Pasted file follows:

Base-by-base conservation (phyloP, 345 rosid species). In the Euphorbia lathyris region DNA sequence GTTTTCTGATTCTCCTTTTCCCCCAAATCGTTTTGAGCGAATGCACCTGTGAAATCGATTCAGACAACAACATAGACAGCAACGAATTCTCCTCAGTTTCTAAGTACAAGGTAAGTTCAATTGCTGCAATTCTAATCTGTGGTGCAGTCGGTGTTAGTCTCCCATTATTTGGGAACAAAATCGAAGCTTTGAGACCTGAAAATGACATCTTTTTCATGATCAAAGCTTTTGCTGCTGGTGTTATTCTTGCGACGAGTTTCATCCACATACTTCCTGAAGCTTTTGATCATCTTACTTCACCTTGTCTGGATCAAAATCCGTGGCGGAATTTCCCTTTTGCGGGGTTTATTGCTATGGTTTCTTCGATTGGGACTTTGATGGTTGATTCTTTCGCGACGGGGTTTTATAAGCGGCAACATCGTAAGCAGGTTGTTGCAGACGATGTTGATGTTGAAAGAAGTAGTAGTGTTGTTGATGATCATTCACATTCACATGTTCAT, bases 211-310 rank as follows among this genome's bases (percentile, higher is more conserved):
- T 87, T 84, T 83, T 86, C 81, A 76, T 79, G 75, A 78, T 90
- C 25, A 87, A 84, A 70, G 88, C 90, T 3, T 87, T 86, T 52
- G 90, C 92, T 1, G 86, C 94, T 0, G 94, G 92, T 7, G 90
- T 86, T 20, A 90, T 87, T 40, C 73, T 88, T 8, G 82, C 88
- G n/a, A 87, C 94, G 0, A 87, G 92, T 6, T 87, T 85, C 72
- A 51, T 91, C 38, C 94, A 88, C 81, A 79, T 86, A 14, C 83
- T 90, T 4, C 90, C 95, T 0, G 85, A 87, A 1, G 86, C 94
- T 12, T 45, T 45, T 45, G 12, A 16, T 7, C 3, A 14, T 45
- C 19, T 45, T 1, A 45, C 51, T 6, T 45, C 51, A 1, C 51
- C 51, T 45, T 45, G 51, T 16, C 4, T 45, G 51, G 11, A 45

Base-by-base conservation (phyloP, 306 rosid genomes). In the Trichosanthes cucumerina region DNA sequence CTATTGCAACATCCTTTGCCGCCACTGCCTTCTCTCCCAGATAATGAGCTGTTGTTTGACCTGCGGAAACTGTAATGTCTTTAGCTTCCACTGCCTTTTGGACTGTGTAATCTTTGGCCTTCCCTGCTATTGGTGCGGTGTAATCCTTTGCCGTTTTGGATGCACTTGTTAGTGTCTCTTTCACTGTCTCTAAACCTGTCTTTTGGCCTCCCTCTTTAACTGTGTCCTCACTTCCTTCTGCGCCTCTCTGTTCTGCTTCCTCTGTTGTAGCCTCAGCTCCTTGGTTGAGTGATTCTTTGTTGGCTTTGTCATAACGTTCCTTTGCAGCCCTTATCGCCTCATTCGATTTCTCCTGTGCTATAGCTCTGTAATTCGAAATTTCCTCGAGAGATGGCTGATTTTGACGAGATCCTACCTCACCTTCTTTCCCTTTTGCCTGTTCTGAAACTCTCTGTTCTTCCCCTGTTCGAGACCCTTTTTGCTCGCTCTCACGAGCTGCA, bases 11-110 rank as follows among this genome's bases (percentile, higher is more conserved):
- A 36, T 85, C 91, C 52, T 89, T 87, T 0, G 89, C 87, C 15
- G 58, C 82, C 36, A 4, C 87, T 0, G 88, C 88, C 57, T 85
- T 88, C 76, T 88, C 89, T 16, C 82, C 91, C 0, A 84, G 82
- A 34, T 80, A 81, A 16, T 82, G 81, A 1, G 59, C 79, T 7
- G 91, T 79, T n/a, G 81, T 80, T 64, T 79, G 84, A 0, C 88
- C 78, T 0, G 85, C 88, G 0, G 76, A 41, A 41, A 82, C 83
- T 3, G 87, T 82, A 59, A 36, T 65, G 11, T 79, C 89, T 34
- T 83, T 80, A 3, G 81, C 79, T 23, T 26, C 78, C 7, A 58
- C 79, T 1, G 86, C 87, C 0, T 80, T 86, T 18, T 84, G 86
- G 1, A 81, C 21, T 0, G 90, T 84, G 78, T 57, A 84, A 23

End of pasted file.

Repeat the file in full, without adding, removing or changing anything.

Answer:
Base-by-base conservation (phyloP, 345 rosid species). In the Euphorbia lathyris region DNA sequence GTTTTCTGATTCTCCTTTTCCCCCAAATCGTTTTGAGCGAATGCACCTGTGAAATCGATTCAGACAACAACATAGACAGCAACGAATTCTCCTCAGTTTCTAAGTACAAGGTAAGTTCAATTGCTGCAATTCTAATCTGTGGTGCAGTCGGTGTTAGTCTCCCATTATTTGGGAACAAAATCGAAGCTTTGAGACCTGAAAATGACATCTTTTTCATGATCAAAGCTTTTGCTGCTGGTGTTATTCTTGCGACGAGTTTCATCCACATACTTCCTGAAGCTTTTGATCATCTTACTTCACCTTGTCTGGATCAAAATCCGTGGCGGAATTTCCCTTTTGCGGGGTTTATTGCTATGGTTTCTTCGATTGGGACTTTGATGGTTGATTCTTTCGCGACGGGGTTTTATAAGCGGCAACATCGTAAGCAGGTTGTTGCAGACGATGTTGATGTTGAAAGAAGTAGTAGTGTTGTTGATGATCATTCACATTCACATGTTCAT, bases 211-310 rank as follows among this genome's bases (percentile, higher is more conserved):
- T 87, T 84, T 83, T 86, C 81, A 76, T 79, G 75, A 78, T 90
- C 25, A 87, A 84, A 70, G 88, C 90, T 3, T 87, T 86, T 52
- G 90, C 92, T 1, G 86, C 94, T 0, G 94, G 92, T 7, G 90
- T 86, T 20, A 90, T 87, T 40, C 73, T 88, T 8, G 82, C 88
- G n/a, A 87, C 94, G 0, A 87, G 92, T 6, T 87, T 85, C 72
- A 51, T 91, C 38, C 94, A 88, C 81, A 79, T 86, A 14, C 83
- T 90, T 4, C 90, C 95, T 0, G 85, A 87, A 1, G 86, C 94
- T 12, T 45, T 45, T 45, G 12, A 16, T 7, C 3, A 14, T 45
- C 19, T 45, T 1, A 45, C 51, T 6, T 45, C 51, A 1, C 51
- C 51, T 45, T 45, G 51, T 16, C 4, T 45, G 51, G 11, A 45

Base-by-base conservation (phyloP, 306 rosid genomes). In the Trichosanthes cucumerina region DNA sequence CTATTGCAACATCCTTTGCCGCCACTGCCTTCTCTCCCAGATAATGAGCTGTTGTTTGACCTGCGGAAACTGTAATGTCTTTAGCTTCCACTGCCTTTTGGACTGTGTAATCTTTGGCCTTCCCTGCTATTGGTGCGGTGTAATCCTTTGCCGTTTTGGATGCACTTGTTAGTGTCTCTTTCACTGTCTCTAAACCTGTCTTTTGGCCTCCCTCTTTAACTGTGTCCTCACTTCCTTCTGCGCCTCTCTGTTCTGCTTCCTCTGTTGTAGCCTCAGCTCCTTGGTTGAGTGATTCTTTGTTGGCTTTGTCATAACGTTCCTTTGCAGCCCTTATCGCCTCATTCGATTTCTCCTGTGCTATAGCTCTGTAATTCGAAATTTCCTCGAGAGATGGCTGATTTTGACGAGATCCTACCTCACCTTCTTTCCCTTTTGCCTGTTCTGAAACTCTCTGTTCTTCCCCTGTTCGAGACCCTTTTTGCTCGCTCTCACGAGCTGCA, bases 11-110 rank as follows among this genome's bases (percentile, higher is more conserved):
- A 36, T 85, C 91, C 52, T 89, T 87, T 0, G 89, C 87, C 15
- G 58, C 82, C 36, A 4, C 87, T 0, G 88, C 88, C 57, T 85
- T 88, C 76, T 88, C 89, T 16, C 82, C 91, C 0, A 84, G 82
- A 34, T 80, A 81, A 16, T 82, G 81, A 1, G 59, C 79, T 7
- G 91, T 79, T n/a, G 81, T 80, T 64, T 79, G 84, A 0, C 88
- C 78, T 0, G 85, C 88, G 0, G 76, A 41, A 41, A 82, C 83
- T 3, G 87, T 82, A 59, A 36, T 65, G 11, T 79, C 89, T 34
- T 83, T 80, A 3, G 81, C 79, T 23, T 26, C 78, C 7, A 58
- C 79, T 1, G 86, C 87, C 0, T 80, T 86, T 18, T 84, G 86
- G 1, A 81, C 21, T 0, G 90, T 84, G 78, T 57, A 84, A 23